So you need to prepare for the GMAT and you want the best possible materials. But what materials do you really need to pay for? And can you prepare well without breaking the bank? Being cost efficient during your test prep is its own financial reward—but it’s also a chance for many teachable moments. As a future business student and business professional, you’ll study and practice cost-efficiency and financial prudence. That can start now, as you gather affordable study materials and cost-effective GMAT prep resources.
To make your GMAT prep more affordable, here are five things you can do right away:
- Take advantage of GMAC’s free practice questions. GMAC offers a wealth of free prep material, including a free software bundle. Like the test itself, the GMAT software includes 90 questions and covers Integrated Reasoning, Quants, and Verbal. The software doesn’t include an AWA question, but you can get nearly 150 free practice AWA questions from the AWA section of the GMAT’s official website.
- Get AWA feedback from online GMAT forums. Unlike other GMAT sections, AWA cannot simply be checked through an answer key. And it’s scored by humans, not machines. This is why many GMAT preppers hire a writing tutor for help.
Tutors can be expensive, but there’s a cheaper option—a free one in fact! There are many message boards where you can get free writing assistance from fellow GMAT preppers and others who’ve already gotten top scores on the exam. The GMAT Club Forums are a great place to start—they even have one message board just for AWA.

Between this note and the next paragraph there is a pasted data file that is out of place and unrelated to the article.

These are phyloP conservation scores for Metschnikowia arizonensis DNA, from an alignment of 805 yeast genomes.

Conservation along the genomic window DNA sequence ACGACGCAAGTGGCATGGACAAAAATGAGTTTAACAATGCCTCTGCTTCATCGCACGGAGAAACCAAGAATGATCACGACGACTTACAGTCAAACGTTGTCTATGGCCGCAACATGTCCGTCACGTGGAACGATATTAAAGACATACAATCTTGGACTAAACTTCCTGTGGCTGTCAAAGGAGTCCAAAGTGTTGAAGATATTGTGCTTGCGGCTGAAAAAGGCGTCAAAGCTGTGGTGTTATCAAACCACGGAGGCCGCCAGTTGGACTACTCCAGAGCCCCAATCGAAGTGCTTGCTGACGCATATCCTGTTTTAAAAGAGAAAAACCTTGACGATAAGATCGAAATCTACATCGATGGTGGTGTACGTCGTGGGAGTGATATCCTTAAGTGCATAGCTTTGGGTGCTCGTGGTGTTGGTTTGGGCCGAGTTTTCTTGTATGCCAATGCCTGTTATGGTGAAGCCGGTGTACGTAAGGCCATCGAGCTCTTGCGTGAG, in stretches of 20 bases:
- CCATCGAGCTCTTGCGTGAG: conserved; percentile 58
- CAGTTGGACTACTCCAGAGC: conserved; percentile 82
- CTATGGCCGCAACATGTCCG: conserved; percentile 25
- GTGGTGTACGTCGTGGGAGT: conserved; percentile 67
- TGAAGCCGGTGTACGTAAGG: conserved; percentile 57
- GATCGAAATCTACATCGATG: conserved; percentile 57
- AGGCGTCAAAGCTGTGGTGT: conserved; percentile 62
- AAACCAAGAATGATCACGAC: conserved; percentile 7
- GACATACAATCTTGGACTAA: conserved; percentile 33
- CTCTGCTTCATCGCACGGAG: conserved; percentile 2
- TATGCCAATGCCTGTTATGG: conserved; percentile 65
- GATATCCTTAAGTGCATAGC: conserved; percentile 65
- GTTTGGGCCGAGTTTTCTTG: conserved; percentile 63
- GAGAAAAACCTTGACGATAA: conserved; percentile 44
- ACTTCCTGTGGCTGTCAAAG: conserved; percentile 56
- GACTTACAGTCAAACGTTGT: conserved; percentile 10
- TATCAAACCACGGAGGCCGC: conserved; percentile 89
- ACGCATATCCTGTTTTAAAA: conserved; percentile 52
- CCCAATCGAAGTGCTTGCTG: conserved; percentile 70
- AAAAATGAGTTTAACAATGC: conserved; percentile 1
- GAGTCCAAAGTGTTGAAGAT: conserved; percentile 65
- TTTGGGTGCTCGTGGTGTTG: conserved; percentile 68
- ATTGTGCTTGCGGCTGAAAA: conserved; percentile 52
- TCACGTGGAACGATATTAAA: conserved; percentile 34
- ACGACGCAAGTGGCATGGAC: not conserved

- Get materials from self-study websites. Online, you can find free or reasonably priced materials for any aspect of the GMAT. Khan Academy has advanced math video lessons. Websites like Arts and Letters Daily provide graduate-level reading practice, and sites such as FreeRice.com offer fun games for building advanced vocabulary suitable for GMAT Verbal.
There are even websites that specialize in the GMAT itself. Test-prep self-study sites like Magoosh GMAT offer hundreds of practice questions at affordable prices. And not everything costs something on GMAT specialty sites. Magoosh and many other self-study sites typically offer free resources, too. Check out Magoosh’s free GMAT resources, and look for similar freebies on other similar GMAT websites.
- Buy used versions of the official GMAT study guides. The cost of the GMAC-created study guides purchased new can really add up. The good news is used versions of the books are always available at bargain prices online. While there are some benefits to buying the newest official guides, last year’s materials aren’t that dated. In fact, you can go back several years and still find official GMAT books that are true to the current test in most respects.
- Use some of the GRE’s official free resources. The GRE has an even larger reserve of test prep resources than the GMAT, and some of those resources are completely GMAT-relevant. GRE and GMAT Quants are similar in many ways. Both exams have an AWA essay, a lot of comparable Quants questions, and some similar Verbal items. Check out the GRE’s free test prep questions and software, and use anything that matches up to the skills in your GRE practice materials.
David Recine is a GMAT and TOEFL expert at Magoosh. He has a Bachelor of Social Work from the University of Wisconsin-Eau Claire and an MA TESOL from the University of Wisconsin-River Falls. He has been tutoring and teaching ESL since 2007.